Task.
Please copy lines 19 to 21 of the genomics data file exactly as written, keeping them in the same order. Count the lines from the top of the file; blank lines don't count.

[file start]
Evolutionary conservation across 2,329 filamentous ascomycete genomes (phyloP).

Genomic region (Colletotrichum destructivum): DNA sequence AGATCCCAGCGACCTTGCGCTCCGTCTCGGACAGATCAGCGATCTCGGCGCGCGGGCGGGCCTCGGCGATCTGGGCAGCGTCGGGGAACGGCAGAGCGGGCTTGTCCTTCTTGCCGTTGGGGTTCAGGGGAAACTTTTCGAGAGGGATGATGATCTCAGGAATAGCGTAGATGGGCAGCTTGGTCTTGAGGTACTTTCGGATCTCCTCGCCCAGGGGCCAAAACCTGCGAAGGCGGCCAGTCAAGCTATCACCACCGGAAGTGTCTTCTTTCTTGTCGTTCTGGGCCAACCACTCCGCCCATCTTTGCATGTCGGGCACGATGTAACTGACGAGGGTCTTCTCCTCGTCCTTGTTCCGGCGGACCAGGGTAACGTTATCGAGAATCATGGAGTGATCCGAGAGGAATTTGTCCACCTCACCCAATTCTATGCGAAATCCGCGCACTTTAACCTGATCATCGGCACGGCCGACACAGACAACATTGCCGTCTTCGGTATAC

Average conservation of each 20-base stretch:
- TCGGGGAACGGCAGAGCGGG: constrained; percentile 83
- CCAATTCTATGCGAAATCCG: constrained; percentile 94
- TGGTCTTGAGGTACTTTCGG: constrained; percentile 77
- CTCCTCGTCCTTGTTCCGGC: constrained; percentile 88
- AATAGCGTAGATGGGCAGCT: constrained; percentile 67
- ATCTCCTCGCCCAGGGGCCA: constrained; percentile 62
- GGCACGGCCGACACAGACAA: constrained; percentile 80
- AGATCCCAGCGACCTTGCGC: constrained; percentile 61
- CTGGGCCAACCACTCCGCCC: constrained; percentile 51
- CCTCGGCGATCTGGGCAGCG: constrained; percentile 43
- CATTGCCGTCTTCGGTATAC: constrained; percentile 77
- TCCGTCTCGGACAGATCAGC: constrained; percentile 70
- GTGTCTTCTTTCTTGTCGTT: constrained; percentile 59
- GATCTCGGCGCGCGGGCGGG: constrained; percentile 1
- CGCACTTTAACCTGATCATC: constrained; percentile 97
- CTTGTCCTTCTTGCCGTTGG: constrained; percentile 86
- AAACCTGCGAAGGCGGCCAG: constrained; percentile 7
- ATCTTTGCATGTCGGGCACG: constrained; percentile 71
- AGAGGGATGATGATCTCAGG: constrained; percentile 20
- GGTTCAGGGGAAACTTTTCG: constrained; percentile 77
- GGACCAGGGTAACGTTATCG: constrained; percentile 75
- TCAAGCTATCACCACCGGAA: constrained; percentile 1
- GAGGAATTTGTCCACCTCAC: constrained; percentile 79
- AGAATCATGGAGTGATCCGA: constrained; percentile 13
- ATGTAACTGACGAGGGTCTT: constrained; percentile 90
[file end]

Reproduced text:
- CTTGTCCTTCTTGCCGTTGG: constrained; percentile 86
- AAACCTGCGAAGGCGGCCAG: constrained; percentile 7
- ATCTTTGCATGTCGGGCACG: constrained; percentile 71